Of the 32 RSC members who signed the "No Earmark" pledge, 17 voted for the engine fund, including RSC Chairman Tom Price, Minority Leader John Boehner, Minority Whip Eric Cantor and Republican Conference Chair Mike Pence.

There's nothing terribly surprising about Republicans voting for a pro-market, defense-enhancing item. On the other hand, at a time when cost cutting isn't so much an option as an imperative, why not avoid duplication and spend development funds elsewhere -- or not at all?

Reading on: Twenty-three House members of the Blue Dog Coalition, who have vowed to cut spending, voted for the "earmark." The same goes for 29 members of the Progressive Caucus, including two of the vice chairs, Democratic Reps. Diane Watson and Dennis Kucinich.

Wait, peace-love-and-doves Kucinich voted for it? Something smelled fishier than the ruined shores of the Gulf of Mexico.

Conspiracy theories abound. One popular among conservatives is that Pratt & Whitney is working with the watchdog group Citizens Against Government Waste to characterize those who voted for the "earmark" as spendthrifts liberated from principle. A screen grab of a pro-Pratt & Whitney ad produced by CAGW shows that it was paid for by Pratt & Whitney. The St. Petersburg Times reported that both parties said the "slip" was a mistake.

Erin Dick, a Pratt & Whitney spokeswoman, told me in an e-mail that "as a matter of company policy, we do not disclose the organizations we support." Other groups opposing the extra engine include Taxpayers for Common Sense, the Center for American Progress, the Project on Government Oversight and the Lexington Institute.

There may be legitimate reasons to oppose the extra engine, but there is also another way of viewing the votes in favor. I like to call it the free market, where competition often leads to lower costs and better quality. The Government Accountability Office, which studied the issue, concluded that though the alternative engine program would cost significantly more than a sole-source program, it could in the long run reduce costs by as much as 12 percent.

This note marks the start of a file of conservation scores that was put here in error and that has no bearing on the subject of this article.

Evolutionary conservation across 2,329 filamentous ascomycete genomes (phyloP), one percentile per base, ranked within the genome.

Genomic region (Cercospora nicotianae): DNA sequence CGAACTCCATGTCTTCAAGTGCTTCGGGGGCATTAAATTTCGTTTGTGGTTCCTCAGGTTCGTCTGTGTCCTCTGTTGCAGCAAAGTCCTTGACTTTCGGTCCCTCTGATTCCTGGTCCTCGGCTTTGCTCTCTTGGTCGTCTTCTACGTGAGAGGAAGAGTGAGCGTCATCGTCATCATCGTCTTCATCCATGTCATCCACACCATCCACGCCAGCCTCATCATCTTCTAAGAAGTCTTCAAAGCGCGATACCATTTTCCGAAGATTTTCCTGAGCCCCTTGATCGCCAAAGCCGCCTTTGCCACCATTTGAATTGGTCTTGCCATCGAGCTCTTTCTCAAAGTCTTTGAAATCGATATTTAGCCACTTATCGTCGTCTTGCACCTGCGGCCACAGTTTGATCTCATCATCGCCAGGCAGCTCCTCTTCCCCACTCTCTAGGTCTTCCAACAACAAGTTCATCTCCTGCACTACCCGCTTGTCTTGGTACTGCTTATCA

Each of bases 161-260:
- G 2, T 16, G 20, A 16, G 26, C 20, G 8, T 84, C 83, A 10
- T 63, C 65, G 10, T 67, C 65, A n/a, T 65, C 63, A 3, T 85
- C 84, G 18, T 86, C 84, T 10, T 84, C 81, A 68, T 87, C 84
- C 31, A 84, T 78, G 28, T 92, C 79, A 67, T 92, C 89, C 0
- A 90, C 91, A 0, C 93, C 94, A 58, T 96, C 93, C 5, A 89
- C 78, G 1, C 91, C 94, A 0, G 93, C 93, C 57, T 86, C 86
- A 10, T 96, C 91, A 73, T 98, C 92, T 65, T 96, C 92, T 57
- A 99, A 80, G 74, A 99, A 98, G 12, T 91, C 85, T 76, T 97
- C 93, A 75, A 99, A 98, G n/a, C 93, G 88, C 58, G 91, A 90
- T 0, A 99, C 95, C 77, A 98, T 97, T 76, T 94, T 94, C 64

Practically speaking, there is also the real concern that having just one engine could compromise national security. Under the current, sole-source arrangement, by 2035, the F-35 would be responsible for 95 percent of our fighter attack force, according to the Institute for Defense Analyses.

Finally, though the funding is being characterized by opponents as an earmark, it is nothing of the kind. Under House rules, an earmark is a request to authorize or appropriate money to a specific entity or locality in a way that thwarts the competitive award process. Congress has been funding the second engine for years to ensure competition, and the Armed Services Committee has long supported this competition as a national security imperative on a bipartisan basis.

Whether GE/Rolls-Royce or Pratt & Whitney can make a better engine or whether we need a backup engine is for others to determine. The Senate defense bill, which has been approved in committee, does not include funding for the extra engine and has yet to reach the Senate floor. But nowhere does competition make more sense -- and "spin" less sense -- than with our instruments of defense.

Sometimes an earmark is good for you. And sometimes a watchdog could be a fox.